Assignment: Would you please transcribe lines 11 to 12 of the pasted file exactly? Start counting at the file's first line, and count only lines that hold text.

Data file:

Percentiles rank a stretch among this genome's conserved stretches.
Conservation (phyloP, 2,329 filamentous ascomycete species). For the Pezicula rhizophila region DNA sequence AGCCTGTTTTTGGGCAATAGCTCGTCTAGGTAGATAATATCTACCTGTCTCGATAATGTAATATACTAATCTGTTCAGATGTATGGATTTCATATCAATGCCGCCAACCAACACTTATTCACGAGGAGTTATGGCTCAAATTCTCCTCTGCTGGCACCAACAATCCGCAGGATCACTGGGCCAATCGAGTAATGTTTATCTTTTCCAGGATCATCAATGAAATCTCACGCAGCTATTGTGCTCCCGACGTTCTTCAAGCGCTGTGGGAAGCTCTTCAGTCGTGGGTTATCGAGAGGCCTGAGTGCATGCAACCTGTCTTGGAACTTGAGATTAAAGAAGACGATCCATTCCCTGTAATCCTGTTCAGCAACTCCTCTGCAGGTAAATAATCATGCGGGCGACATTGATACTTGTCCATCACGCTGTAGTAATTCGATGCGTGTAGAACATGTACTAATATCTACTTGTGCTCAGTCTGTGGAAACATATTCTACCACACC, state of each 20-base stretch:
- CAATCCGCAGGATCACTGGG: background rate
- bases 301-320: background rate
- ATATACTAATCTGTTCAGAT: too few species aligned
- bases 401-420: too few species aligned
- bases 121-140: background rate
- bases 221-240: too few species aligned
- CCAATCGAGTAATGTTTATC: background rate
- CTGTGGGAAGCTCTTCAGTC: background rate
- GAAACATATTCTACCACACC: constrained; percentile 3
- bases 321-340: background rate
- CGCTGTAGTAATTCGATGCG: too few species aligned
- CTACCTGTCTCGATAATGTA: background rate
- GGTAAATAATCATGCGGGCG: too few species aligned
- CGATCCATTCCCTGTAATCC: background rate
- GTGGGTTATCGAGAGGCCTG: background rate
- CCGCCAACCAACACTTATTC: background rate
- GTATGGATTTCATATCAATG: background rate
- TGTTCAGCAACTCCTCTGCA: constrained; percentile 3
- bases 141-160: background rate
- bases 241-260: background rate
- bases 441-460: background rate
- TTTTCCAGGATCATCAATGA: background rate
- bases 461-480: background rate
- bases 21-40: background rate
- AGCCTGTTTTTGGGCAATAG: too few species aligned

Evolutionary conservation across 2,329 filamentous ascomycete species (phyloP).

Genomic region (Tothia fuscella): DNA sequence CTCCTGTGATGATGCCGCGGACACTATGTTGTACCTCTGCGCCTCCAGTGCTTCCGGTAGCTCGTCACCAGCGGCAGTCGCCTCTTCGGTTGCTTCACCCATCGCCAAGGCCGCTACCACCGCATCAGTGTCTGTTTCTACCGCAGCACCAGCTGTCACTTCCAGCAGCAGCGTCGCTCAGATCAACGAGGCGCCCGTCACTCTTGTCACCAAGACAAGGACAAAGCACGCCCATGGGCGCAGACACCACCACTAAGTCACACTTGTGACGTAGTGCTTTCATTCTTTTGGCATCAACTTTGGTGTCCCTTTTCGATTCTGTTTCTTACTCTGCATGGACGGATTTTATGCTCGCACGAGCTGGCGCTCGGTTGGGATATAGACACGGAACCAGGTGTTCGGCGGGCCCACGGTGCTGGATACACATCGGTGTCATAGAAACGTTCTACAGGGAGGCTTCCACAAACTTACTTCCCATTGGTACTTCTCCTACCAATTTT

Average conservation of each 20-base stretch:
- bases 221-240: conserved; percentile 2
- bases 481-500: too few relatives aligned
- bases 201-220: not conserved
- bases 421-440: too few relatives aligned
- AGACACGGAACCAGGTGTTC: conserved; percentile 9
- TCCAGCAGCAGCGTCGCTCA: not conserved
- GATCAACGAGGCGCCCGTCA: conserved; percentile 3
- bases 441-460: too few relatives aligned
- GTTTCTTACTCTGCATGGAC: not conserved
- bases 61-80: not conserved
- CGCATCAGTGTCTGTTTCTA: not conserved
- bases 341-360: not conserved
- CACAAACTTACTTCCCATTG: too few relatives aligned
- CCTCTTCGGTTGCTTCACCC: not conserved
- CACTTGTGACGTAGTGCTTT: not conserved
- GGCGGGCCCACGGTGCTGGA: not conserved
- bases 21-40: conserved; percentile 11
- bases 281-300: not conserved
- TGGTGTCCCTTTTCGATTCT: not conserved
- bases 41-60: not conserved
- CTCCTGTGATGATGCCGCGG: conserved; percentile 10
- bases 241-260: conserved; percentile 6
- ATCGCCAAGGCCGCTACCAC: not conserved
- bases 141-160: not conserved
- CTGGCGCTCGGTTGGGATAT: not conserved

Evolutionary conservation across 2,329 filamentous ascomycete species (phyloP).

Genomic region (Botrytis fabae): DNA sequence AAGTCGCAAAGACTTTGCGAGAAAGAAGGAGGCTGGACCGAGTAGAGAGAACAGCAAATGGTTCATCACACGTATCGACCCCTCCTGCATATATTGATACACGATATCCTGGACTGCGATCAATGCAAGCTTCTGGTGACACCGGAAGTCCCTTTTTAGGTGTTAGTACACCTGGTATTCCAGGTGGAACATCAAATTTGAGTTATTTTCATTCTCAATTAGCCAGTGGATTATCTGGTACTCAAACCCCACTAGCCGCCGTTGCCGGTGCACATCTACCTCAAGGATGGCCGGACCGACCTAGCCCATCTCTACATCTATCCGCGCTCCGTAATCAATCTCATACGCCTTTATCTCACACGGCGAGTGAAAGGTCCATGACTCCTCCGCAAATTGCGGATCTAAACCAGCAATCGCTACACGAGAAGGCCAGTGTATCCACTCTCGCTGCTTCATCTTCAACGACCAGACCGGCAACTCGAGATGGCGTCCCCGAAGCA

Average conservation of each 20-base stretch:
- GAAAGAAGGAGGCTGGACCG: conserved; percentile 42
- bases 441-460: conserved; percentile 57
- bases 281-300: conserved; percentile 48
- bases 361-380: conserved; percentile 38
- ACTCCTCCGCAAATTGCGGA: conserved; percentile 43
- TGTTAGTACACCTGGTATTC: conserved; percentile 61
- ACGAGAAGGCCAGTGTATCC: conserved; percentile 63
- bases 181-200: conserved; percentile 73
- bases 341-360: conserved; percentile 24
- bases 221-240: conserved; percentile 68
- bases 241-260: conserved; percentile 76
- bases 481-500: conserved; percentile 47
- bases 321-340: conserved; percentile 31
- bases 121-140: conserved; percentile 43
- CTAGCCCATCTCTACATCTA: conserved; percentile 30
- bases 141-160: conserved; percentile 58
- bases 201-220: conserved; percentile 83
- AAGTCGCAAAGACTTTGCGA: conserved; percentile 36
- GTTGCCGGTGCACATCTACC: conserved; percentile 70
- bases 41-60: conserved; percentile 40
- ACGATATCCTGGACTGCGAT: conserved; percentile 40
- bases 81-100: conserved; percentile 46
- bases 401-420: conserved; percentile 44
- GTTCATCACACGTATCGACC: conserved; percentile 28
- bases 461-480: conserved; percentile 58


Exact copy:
- GAAACATATTCTACCACACC: constrained; percentile 3
- bases 321-340: background rate